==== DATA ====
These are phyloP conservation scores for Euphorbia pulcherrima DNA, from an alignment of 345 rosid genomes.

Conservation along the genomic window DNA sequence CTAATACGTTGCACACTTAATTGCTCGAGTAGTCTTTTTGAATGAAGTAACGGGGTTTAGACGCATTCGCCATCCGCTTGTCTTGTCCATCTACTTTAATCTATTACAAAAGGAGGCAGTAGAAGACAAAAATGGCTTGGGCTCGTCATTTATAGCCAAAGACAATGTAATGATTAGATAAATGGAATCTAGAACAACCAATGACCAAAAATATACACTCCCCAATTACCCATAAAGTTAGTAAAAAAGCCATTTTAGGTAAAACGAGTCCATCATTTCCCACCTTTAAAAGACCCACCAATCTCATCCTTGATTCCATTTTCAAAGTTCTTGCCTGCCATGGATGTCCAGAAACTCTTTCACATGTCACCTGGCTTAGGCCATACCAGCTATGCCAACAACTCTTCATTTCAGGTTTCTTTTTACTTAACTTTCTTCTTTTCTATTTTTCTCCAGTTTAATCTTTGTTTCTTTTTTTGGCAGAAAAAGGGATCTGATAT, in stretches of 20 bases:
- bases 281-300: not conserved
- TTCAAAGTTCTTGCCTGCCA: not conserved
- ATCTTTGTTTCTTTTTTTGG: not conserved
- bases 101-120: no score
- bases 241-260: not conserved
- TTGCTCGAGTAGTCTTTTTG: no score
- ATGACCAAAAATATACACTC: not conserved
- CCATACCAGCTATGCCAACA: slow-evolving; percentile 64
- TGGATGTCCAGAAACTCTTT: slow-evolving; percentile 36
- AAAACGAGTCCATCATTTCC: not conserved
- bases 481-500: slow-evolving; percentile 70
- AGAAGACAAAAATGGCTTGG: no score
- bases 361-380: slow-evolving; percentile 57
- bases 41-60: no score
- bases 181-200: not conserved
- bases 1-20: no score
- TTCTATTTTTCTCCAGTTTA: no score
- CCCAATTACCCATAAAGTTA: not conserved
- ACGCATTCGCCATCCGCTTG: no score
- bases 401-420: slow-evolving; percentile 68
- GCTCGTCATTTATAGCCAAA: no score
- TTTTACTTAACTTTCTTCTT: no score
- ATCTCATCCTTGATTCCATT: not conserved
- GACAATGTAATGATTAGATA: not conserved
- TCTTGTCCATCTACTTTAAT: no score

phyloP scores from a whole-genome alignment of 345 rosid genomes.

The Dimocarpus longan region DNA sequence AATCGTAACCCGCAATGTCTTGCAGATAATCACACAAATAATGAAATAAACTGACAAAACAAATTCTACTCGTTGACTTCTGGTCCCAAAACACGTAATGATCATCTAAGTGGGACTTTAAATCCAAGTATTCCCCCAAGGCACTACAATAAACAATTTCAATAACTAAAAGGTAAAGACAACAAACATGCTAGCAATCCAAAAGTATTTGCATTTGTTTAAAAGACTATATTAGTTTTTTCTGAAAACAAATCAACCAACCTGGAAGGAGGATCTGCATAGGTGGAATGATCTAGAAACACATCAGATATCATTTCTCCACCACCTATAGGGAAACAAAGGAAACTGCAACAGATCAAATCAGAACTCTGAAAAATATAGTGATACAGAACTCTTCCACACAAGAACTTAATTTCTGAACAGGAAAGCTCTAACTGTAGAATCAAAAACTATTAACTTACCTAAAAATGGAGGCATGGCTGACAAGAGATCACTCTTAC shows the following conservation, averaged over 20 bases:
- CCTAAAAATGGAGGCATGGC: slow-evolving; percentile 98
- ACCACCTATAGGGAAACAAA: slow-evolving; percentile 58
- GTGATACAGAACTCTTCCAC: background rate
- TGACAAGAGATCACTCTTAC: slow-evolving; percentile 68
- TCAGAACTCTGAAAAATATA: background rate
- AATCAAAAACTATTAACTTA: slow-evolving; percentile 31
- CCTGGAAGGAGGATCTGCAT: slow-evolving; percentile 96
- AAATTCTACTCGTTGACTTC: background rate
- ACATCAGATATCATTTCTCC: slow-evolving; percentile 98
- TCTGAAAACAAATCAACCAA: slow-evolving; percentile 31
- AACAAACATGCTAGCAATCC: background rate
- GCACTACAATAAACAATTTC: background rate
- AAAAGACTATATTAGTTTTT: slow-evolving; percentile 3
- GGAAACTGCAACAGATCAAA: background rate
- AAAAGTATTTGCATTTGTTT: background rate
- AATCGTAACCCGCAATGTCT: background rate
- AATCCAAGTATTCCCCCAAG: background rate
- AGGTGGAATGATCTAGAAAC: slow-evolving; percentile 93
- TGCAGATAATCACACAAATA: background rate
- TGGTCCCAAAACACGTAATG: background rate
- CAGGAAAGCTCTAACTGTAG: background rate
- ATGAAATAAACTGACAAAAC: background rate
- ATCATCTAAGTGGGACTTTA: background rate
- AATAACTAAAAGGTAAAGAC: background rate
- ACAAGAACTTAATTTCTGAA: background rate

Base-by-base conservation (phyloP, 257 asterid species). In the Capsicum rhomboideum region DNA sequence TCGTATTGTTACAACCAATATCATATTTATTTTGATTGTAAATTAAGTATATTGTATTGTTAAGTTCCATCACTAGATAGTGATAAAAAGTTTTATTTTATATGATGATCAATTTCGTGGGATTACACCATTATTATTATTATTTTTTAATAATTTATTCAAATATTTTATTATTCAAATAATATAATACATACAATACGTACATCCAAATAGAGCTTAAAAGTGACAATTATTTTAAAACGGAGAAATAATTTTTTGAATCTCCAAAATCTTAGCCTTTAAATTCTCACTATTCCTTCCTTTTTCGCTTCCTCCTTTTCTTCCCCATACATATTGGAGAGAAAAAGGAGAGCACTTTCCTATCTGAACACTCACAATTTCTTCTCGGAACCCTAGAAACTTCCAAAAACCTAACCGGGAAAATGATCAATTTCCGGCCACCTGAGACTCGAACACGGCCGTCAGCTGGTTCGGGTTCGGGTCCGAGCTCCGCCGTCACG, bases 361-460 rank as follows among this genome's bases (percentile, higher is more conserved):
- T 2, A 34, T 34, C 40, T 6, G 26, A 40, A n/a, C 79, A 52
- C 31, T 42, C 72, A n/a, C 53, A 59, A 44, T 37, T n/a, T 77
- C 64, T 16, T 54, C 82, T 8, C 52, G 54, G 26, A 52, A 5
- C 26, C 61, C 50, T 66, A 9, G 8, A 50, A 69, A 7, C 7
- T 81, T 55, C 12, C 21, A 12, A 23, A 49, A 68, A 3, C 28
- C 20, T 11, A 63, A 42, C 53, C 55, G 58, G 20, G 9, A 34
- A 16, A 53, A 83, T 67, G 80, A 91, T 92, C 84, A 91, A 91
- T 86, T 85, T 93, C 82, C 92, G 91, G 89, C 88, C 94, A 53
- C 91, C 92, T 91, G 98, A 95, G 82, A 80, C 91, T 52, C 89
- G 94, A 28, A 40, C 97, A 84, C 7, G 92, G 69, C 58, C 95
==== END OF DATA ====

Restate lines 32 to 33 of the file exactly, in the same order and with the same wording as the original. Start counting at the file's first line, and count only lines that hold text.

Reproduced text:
- GTGATACAGAACTCTTCCAC: background rate
- TGACAAGAGATCACTCTTAC: slow-evolving; percentile 68